For the treatment of chronic autoimmune diseases such as inflammatory bowel disease, diabetes and MS
BioRap Technologies, the technology transfer company of the Rappaport Institute for Biomedical Research at the Technion (Israel Institute of Technology), has entered into an agreement with Pfizer which aims to further develop a monoclonal antibody into potential new treatment options for chronic autoimmune diseases such as inflammatory bowel disease, diabetes and multiple sclerosis.
The tie-up is based on a breakthrough made by Prof. Nathan Karin and his research team at the Rappaport Institute. The team developed a novel monoclonal antibody that, when bound with a certain immune checkpoint molecule, drives the activity of regulatory T-cells, a cell type that plays an important role in controlling autoimmunity.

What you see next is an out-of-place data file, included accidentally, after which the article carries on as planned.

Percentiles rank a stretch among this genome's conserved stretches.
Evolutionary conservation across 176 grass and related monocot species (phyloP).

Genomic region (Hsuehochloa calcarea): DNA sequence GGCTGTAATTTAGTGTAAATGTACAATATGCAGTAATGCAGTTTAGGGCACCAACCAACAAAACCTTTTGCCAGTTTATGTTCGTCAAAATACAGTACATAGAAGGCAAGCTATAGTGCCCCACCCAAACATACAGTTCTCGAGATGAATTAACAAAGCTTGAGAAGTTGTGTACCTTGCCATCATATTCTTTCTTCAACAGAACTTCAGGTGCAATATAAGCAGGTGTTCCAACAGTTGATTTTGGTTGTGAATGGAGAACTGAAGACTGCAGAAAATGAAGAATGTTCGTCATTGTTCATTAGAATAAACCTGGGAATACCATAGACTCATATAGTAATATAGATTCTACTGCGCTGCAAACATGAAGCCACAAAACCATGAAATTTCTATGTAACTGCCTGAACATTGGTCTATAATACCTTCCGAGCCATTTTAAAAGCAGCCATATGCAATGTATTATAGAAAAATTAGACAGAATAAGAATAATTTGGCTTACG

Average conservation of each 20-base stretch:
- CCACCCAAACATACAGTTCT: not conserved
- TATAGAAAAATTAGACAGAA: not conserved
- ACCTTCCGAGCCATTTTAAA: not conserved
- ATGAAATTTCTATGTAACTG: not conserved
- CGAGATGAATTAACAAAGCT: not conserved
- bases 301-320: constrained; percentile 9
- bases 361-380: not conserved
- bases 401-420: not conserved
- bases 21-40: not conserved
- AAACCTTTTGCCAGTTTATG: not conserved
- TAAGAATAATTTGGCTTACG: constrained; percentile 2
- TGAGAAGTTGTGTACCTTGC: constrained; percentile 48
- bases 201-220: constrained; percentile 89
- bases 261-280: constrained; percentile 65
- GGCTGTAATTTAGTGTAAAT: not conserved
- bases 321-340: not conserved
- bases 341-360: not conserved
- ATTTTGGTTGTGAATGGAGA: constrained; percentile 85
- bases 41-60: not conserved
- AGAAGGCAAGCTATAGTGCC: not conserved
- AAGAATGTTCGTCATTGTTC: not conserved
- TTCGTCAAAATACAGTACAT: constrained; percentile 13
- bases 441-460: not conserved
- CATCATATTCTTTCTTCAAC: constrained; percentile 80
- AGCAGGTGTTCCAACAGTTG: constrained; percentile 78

Under the terms of the agreement, Pfizer has an exclusive option to obtain a licence to the monoclonal antibody programme. If the option is exercised, Pfizer will further develop and potentially commercialise any resulting product.
BioRap Technologies is eligible to receive potential milestone-based financial support from Pfizer linked to reaching agreed milestones. BioRap will receive an undisclosed upfront payment and royalties on sales from any product that may be successfully commercialised as a result of the collaboration.
Michael Vincent, Chief Scientific Officer, Inflammation & Immunology, Pfizer, said: 'We believe that the work of Professor Karin and his team has shown significant potential to create therapeutic value for patients with chronic autoimmune diseases, and we look forward to this collaboration and to what it may yield.'